There is military aid, which aims to achieve a specific national security goal directly. This may include ammunition, military bases, or force training. The second category of foreign aid could be best labeled as ‘structural’ aid. Structural aid is given to countries as humanitarian aid, money to rebuild infrastructure, improve health care and education, among other areas. While some may wish to argue otherwise, structural aid allows countries to stabilize themselves internally to prevent outbreaks such as civil wars or terrorist-like groups from arising from the grievances the populace may have.

While military aid tries to end the problem after it comes out of hand, structural aid should be looked at as a way to prevent the problem before it even starts. However, it can be hard to differentiate between the most pressing needs of a foreign country and how that fits into America’s economic ability. Sometimes, nations are not in any political state to receive structural aid. For example, funding education and health care services in Syria is understandably difficult at the moment when rebels and government forces are constantly killing citizens and endangering their everyday lives.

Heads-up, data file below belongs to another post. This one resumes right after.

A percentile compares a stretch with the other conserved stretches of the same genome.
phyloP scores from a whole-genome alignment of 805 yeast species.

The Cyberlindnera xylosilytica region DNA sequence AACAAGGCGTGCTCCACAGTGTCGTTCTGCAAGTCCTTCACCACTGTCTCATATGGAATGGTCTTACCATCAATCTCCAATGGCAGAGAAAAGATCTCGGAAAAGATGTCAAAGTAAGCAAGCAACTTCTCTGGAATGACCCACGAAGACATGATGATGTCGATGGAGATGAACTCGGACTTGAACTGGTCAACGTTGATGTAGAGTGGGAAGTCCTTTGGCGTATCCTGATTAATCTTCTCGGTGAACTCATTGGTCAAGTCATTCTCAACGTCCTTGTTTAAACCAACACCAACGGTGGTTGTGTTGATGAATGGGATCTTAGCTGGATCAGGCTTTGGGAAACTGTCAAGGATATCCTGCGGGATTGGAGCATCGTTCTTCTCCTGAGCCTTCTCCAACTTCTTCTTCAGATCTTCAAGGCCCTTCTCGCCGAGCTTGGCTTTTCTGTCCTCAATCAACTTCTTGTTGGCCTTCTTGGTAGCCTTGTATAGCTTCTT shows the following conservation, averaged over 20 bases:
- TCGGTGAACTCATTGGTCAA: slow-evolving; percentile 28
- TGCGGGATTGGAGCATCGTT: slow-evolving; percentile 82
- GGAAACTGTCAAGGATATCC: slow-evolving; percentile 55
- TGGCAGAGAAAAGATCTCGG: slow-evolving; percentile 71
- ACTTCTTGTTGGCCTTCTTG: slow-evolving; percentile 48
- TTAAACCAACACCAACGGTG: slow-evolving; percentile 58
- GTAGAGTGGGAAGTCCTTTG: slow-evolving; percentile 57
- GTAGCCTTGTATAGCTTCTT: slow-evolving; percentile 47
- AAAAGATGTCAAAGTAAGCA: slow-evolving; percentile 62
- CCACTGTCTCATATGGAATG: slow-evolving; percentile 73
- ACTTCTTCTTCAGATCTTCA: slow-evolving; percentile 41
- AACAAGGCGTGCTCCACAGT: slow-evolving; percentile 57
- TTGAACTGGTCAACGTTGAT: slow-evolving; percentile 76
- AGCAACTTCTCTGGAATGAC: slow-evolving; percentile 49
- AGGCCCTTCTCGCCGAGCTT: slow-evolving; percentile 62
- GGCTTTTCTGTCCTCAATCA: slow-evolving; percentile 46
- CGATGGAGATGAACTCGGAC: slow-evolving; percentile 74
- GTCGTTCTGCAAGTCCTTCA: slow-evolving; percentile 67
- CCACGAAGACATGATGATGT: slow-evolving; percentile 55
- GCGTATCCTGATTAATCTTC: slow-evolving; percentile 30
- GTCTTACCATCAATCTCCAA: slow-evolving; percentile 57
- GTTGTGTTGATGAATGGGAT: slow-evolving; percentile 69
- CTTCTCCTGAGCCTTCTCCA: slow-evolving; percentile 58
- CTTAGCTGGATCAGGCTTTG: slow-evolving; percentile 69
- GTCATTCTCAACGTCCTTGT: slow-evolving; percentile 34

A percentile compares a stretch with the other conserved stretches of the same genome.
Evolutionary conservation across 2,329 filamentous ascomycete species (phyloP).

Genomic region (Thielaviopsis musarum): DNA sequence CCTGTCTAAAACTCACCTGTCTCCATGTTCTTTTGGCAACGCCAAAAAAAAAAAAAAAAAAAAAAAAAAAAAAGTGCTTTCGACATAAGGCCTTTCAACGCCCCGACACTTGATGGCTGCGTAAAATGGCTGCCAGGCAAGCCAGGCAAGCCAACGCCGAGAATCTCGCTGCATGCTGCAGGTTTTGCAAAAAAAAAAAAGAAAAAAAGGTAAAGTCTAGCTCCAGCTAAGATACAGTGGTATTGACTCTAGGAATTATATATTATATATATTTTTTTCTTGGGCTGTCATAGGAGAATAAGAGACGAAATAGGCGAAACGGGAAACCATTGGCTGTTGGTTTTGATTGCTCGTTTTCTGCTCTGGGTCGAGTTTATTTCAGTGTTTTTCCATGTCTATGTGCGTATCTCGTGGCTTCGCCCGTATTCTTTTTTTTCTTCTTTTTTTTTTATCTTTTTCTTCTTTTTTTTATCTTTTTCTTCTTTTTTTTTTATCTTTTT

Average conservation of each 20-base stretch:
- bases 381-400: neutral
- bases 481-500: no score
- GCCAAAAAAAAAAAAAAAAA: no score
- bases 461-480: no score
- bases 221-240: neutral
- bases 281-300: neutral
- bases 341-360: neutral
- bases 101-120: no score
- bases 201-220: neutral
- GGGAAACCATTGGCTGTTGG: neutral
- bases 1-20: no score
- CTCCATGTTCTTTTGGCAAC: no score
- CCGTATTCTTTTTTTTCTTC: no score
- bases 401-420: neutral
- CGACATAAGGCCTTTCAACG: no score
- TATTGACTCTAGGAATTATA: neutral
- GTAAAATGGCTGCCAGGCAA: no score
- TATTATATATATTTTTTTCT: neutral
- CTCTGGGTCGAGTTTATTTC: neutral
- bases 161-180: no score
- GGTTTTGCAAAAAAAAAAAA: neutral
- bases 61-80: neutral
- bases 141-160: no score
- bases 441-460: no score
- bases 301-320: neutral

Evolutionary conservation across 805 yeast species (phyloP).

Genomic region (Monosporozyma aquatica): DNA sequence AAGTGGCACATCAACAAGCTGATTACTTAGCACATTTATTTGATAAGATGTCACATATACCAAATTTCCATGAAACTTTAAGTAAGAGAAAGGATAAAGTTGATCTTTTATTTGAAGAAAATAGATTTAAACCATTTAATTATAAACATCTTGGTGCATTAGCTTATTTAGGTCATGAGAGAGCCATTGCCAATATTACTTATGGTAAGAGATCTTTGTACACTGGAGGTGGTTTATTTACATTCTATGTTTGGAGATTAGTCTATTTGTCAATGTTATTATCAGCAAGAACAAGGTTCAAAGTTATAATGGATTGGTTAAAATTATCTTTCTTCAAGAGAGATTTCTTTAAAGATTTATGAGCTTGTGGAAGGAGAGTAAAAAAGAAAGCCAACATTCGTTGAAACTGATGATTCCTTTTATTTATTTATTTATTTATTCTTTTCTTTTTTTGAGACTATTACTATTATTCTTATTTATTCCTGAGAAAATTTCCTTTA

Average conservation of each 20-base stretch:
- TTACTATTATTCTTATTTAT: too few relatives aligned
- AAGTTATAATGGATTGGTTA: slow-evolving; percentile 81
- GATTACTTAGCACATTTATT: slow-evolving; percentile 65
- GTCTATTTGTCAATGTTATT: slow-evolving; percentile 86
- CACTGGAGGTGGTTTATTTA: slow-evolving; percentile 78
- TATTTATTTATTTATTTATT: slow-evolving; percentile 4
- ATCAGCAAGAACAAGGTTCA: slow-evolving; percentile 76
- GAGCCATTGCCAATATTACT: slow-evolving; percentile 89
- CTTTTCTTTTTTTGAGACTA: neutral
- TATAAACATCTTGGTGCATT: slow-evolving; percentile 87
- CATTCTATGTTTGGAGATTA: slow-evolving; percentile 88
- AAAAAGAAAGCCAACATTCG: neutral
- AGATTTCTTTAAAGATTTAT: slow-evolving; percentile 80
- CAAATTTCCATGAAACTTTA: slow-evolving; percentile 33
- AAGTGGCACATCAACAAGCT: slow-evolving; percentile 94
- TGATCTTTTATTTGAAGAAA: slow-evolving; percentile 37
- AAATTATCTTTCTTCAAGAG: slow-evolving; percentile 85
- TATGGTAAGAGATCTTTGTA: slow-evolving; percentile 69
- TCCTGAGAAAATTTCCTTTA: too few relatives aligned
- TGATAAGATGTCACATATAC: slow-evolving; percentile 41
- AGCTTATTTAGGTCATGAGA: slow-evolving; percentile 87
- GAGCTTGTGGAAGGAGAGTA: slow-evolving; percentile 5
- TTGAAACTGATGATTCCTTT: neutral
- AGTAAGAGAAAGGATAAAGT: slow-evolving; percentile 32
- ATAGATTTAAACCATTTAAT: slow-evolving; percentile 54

Although it will be hard to convince our nation’s government of the usefulness of structural aid because its actual ‘return’ takes years to surface, pumping money into military aid and then criticizing the use of structural aid ignores the link between both categories and minimizing threats to our national security.

The U.S. presence in countries should not have to start only when wars break out. We should utilize our outstanding resources and analysts to pinpoint countries that are currently able to make the most use out of American aid and begin smoothing out the small bumps on the road before they turn into dangerous potholes.

– Deena Dulgerian